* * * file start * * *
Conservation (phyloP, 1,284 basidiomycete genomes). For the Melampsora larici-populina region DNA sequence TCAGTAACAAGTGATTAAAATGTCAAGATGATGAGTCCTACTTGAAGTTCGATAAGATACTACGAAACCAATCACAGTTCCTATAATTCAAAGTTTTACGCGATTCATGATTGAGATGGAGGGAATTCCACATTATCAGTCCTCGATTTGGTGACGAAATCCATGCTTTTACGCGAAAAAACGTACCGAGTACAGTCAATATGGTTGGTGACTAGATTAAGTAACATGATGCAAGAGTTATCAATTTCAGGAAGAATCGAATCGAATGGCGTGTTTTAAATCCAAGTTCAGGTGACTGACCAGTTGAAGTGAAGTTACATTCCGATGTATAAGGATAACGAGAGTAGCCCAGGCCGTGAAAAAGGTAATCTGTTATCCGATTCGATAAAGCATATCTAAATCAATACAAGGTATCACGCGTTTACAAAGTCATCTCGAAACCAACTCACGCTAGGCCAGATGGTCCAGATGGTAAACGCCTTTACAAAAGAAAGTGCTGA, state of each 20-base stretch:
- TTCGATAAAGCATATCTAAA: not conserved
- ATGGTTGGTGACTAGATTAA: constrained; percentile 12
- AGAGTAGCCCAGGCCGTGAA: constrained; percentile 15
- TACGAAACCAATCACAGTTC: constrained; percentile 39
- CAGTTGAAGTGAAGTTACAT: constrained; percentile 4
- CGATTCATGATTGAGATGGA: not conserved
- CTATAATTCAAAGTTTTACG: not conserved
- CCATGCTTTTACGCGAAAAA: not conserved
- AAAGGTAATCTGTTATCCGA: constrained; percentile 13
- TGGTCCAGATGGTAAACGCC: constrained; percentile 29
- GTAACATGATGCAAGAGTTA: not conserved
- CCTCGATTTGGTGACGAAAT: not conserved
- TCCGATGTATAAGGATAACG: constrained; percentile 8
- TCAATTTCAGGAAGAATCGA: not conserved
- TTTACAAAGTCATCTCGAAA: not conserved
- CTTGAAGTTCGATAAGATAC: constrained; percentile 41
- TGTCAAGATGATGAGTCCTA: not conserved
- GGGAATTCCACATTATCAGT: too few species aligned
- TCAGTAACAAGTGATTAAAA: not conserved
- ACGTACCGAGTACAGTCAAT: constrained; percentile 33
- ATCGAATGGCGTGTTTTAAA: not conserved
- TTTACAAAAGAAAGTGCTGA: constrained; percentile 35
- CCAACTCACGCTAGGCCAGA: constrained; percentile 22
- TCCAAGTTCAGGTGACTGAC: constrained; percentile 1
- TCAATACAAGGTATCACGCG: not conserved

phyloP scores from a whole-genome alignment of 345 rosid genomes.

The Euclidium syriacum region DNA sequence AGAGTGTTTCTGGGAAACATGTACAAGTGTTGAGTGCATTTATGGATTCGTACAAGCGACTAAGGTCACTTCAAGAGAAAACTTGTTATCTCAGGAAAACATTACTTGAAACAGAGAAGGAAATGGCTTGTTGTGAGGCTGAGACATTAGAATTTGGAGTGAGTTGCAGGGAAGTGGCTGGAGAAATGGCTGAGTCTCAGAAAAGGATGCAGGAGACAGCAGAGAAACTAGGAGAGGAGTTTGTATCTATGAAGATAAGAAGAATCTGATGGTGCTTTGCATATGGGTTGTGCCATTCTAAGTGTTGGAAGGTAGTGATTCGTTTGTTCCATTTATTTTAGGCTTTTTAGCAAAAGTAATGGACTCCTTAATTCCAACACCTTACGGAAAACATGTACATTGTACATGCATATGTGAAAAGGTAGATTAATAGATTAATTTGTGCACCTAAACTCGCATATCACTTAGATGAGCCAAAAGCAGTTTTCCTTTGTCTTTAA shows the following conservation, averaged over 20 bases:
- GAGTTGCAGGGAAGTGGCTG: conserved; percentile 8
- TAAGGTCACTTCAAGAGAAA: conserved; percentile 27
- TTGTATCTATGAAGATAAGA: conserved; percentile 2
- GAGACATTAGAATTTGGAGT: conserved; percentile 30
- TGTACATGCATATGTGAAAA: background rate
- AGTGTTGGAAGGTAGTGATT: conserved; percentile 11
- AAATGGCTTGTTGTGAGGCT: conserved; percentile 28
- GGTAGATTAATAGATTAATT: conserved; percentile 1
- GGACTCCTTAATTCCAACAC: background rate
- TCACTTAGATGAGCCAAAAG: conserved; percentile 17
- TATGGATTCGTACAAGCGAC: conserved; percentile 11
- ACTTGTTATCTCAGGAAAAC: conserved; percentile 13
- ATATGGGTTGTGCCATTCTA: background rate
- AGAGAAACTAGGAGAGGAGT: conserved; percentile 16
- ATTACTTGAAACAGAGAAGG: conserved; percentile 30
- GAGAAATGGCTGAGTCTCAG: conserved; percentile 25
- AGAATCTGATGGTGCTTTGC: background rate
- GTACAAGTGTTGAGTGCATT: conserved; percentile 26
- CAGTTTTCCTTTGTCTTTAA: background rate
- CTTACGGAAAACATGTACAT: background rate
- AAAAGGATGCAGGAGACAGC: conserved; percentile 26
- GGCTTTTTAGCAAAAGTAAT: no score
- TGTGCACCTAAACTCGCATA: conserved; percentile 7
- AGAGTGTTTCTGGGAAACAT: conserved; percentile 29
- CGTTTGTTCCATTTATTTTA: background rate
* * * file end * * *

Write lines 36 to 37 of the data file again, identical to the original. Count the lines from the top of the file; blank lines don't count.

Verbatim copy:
- GGTAGATTAATAGATTAATT: conserved; percentile 1
- GGACTCCTTAATTCCAACAC: background rate